Frequently Asked Questions
Note: The information below is provided only as an overview for information purposes; it is not intended to serve as legal or tax advice. If you require such advice, you should consult a professional advisor.
The Foreign Account Tax Compliance Act (FATCA) was signed into U.S. law in March 2010. Canadian tax regulations related to FATCA will require financial institutions in Canada to report annually on “reportable accounts.” This reporting will be made available to the U.S. Internal Revenue Service through the Canada Revenue Agency.
“Reportable accounts” are personal and non-personal accounts held by:
- one or more U.S. persons; or
- certain entities in which one or more U.S. persons hold a substantial ownership or controlling interest.
Many additional limitations apply, further reducing the number of accounts that will qualify as “reportable.” In the end, we expect Canadian tax regulations related to FATCA to have no impact on the vast majority of our clients.
Note: If you want help in determining if you are a U.S. person or how Canadian tax regulations related to FATCA will affect your accounts, we suggest that you speak with a professional tax advisor.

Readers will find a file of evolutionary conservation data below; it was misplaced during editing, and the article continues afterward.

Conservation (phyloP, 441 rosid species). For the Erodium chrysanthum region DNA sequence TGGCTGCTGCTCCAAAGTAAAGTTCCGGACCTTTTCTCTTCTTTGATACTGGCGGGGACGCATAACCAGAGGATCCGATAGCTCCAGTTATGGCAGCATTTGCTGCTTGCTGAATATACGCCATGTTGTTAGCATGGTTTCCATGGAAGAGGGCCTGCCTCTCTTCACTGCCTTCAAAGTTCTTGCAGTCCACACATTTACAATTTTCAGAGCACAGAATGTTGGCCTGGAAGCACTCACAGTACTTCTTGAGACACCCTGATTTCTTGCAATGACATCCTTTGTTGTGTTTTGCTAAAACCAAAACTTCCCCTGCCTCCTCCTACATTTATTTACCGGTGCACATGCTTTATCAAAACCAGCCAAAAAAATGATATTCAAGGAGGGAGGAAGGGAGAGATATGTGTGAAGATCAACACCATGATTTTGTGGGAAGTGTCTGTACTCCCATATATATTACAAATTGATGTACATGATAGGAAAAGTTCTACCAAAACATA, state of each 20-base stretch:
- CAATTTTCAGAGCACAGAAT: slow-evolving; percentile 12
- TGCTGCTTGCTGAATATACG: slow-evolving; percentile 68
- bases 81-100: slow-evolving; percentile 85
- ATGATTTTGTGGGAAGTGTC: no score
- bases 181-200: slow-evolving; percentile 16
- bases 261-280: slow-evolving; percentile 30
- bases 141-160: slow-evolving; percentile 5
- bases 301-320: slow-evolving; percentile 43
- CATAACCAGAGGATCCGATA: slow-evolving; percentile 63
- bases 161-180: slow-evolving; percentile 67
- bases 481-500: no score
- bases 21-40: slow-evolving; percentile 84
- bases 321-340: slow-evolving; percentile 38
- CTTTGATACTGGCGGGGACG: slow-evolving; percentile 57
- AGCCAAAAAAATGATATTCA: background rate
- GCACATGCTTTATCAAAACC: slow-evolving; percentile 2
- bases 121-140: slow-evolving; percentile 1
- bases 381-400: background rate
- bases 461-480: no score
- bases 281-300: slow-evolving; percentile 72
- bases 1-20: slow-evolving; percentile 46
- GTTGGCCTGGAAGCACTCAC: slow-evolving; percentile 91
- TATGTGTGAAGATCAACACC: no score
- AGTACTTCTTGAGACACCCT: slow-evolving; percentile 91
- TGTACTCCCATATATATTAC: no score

That will depend on whether or not your accounts are determined to be “reportable.” We expect Canadian tax regulations related to FATCA to have no impact on the vast majority of our clients.
For most personal banking clients, information we have on file will allow us to determine that no reporting is required.
If the information you have provided indicates that reporting may be required for your accounts, we will ask you to provide additional information — possibly in the form of new documentation regarding your U.S. tax status. We will then review the information you provide against the applicable requirements to determine whether or not your accounts are reportable.
For most businesses, the documentation we have on file will allow us to determine that no reporting is required.